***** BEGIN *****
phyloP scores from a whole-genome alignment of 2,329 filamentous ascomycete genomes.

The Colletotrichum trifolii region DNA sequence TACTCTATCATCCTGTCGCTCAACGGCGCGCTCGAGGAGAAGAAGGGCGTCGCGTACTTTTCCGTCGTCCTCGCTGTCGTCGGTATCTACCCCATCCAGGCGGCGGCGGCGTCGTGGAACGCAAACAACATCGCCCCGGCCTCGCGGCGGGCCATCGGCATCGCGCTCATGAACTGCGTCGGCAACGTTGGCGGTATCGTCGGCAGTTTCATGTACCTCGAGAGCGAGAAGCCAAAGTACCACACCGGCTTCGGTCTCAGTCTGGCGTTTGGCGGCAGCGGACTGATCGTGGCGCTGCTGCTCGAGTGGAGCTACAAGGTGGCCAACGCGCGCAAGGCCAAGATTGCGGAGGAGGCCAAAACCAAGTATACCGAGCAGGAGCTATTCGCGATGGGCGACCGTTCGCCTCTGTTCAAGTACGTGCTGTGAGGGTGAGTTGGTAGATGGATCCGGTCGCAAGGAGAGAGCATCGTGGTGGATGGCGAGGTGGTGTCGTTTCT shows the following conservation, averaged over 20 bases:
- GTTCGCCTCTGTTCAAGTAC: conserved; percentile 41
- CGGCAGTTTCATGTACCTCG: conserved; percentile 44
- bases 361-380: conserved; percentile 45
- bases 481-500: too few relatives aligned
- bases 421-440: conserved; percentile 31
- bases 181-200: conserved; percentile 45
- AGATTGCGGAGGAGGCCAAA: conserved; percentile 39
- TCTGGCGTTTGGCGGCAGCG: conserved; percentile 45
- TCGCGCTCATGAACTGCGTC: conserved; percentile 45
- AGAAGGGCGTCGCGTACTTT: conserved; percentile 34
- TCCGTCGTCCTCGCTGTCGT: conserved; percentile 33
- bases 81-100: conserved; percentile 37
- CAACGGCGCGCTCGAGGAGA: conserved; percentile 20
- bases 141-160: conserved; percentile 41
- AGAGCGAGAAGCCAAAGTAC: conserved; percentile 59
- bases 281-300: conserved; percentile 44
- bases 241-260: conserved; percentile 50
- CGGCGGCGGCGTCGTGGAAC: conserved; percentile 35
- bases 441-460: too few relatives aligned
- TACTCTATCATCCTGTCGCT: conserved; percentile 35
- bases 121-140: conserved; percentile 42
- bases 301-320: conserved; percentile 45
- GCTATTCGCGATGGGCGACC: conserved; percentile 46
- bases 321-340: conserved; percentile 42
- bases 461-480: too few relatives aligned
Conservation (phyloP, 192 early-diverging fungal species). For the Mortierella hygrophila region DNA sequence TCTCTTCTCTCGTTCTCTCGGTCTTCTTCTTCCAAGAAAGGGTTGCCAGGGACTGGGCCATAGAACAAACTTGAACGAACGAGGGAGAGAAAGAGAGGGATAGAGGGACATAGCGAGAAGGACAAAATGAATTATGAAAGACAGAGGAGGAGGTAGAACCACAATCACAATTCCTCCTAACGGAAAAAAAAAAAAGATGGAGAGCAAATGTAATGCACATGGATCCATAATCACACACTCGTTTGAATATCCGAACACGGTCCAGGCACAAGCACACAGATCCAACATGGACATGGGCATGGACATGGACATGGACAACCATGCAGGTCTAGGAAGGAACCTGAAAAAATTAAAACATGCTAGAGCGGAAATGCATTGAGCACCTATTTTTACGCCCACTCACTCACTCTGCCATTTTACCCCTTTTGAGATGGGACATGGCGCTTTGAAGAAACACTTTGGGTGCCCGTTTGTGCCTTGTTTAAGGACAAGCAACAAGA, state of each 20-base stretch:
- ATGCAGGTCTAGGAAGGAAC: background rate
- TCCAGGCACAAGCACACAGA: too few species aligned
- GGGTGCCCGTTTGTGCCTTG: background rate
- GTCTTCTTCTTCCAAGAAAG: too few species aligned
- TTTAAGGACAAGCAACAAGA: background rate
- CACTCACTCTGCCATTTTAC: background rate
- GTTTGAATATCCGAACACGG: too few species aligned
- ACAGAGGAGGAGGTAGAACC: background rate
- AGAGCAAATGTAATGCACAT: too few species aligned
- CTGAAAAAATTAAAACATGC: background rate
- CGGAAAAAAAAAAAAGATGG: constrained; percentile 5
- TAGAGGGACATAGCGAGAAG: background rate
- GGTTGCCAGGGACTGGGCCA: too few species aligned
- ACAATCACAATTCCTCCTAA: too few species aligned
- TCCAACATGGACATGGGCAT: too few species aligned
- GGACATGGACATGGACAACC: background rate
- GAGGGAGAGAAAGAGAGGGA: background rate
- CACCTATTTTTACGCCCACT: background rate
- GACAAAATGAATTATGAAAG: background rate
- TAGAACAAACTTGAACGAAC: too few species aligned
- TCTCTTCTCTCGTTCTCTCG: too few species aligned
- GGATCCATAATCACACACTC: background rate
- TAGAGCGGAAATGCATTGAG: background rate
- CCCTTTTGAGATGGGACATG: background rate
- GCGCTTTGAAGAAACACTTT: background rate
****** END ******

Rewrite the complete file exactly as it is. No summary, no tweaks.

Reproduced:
phyloP scores from a whole-genome alignment of 2,329 filamentous ascomycete genomes.

The Colletotrichum trifolii region DNA sequence TACTCTATCATCCTGTCGCTCAACGGCGCGCTCGAGGAGAAGAAGGGCGTCGCGTACTTTTCCGTCGTCCTCGCTGTCGTCGGTATCTACCCCATCCAGGCGGCGGCGGCGTCGTGGAACGCAAACAACATCGCCCCGGCCTCGCGGCGGGCCATCGGCATCGCGCTCATGAACTGCGTCGGCAACGTTGGCGGTATCGTCGGCAGTTTCATGTACCTCGAGAGCGAGAAGCCAAAGTACCACACCGGCTTCGGTCTCAGTCTGGCGTTTGGCGGCAGCGGACTGATCGTGGCGCTGCTGCTCGAGTGGAGCTACAAGGTGGCCAACGCGCGCAAGGCCAAGATTGCGGAGGAGGCCAAAACCAAGTATACCGAGCAGGAGCTATTCGCGATGGGCGACCGTTCGCCTCTGTTCAAGTACGTGCTGTGAGGGTGAGTTGGTAGATGGATCCGGTCGCAAGGAGAGAGCATCGTGGTGGATGGCGAGGTGGTGTCGTTTCT shows the following conservation, averaged over 20 bases:
- GTTCGCCTCTGTTCAAGTAC: conserved; percentile 41
- CGGCAGTTTCATGTACCTCG: conserved; percentile 44
- bases 361-380: conserved; percentile 45
- bases 481-500: too few relatives aligned
- bases 421-440: conserved; percentile 31
- bases 181-200: conserved; percentile 45
- AGATTGCGGAGGAGGCCAAA: conserved; percentile 39
- TCTGGCGTTTGGCGGCAGCG: conserved; percentile 45
- TCGCGCTCATGAACTGCGTC: conserved; percentile 45
- AGAAGGGCGTCGCGTACTTT: conserved; percentile 34
- TCCGTCGTCCTCGCTGTCGT: conserved; percentile 33
- bases 81-100: conserved; percentile 37
- CAACGGCGCGCTCGAGGAGA: conserved; percentile 20
- bases 141-160: conserved; percentile 41
- AGAGCGAGAAGCCAAAGTAC: conserved; percentile 59
- bases 281-300: conserved; percentile 44
- bases 241-260: conserved; percentile 50
- CGGCGGCGGCGTCGTGGAAC: conserved; percentile 35
- bases 441-460: too few relatives aligned
- TACTCTATCATCCTGTCGCT: conserved; percentile 35
- bases 121-140: conserved; percentile 42
- bases 301-320: conserved; percentile 45
- GCTATTCGCGATGGGCGACC: conserved; percentile 46
- bases 321-340: conserved; percentile 42
- bases 461-480: too few relatives aligned
Conservation (phyloP, 192 early-diverging fungal species). For the Mortierella hygrophila region DNA sequence TCTCTTCTCTCGTTCTCTCGGTCTTCTTCTTCCAAGAAAGGGTTGCCAGGGACTGGGCCATAGAACAAACTTGAACGAACGAGGGAGAGAAAGAGAGGGATAGAGGGACATAGCGAGAAGGACAAAATGAATTATGAAAGACAGAGGAGGAGGTAGAACCACAATCACAATTCCTCCTAACGGAAAAAAAAAAAAGATGGAGAGCAAATGTAATGCACATGGATCCATAATCACACACTCGTTTGAATATCCGAACACGGTCCAGGCACAAGCACACAGATCCAACATGGACATGGGCATGGACATGGACATGGACAACCATGCAGGTCTAGGAAGGAACCTGAAAAAATTAAAACATGCTAGAGCGGAAATGCATTGAGCACCTATTTTTACGCCCACTCACTCACTCTGCCATTTTACCCCTTTTGAGATGGGACATGGCGCTTTGAAGAAACACTTTGGGTGCCCGTTTGTGCCTTGTTTAAGGACAAGCAACAAGA, state of each 20-base stretch:
- ATGCAGGTCTAGGAAGGAAC: background rate
- TCCAGGCACAAGCACACAGA: too few species aligned
- GGGTGCCCGTTTGTGCCTTG: background rate
- GTCTTCTTCTTCCAAGAAAG: too few species aligned
- TTTAAGGACAAGCAACAAGA: background rate
- CACTCACTCTGCCATTTTAC: background rate
- GTTTGAATATCCGAACACGG: too few species aligned
- ACAGAGGAGGAGGTAGAACC: background rate
- AGAGCAAATGTAATGCACAT: too few species aligned
- CTGAAAAAATTAAAACATGC: background rate
- CGGAAAAAAAAAAAAGATGG: constrained; percentile 5
- TAGAGGGACATAGCGAGAAG: background rate
- GGTTGCCAGGGACTGGGCCA: too few species aligned
- ACAATCACAATTCCTCCTAA: too few species aligned
- TCCAACATGGACATGGGCAT: too few species aligned
- GGACATGGACATGGACAACC: background rate
- GAGGGAGAGAAAGAGAGGGA: background rate
- CACCTATTTTTACGCCCACT: background rate
- GACAAAATGAATTATGAAAG: background rate
- TAGAACAAACTTGAACGAAC: too few species aligned
- TCTCTTCTCTCGTTCTCTCG: too few species aligned
- GGATCCATAATCACACACTC: background rate
- TAGAGCGGAAATGCATTGAG: background rate
- CCCTTTTGAGATGGGACATG: background rate
- GCGCTTTGAAGAAACACTTT: background rate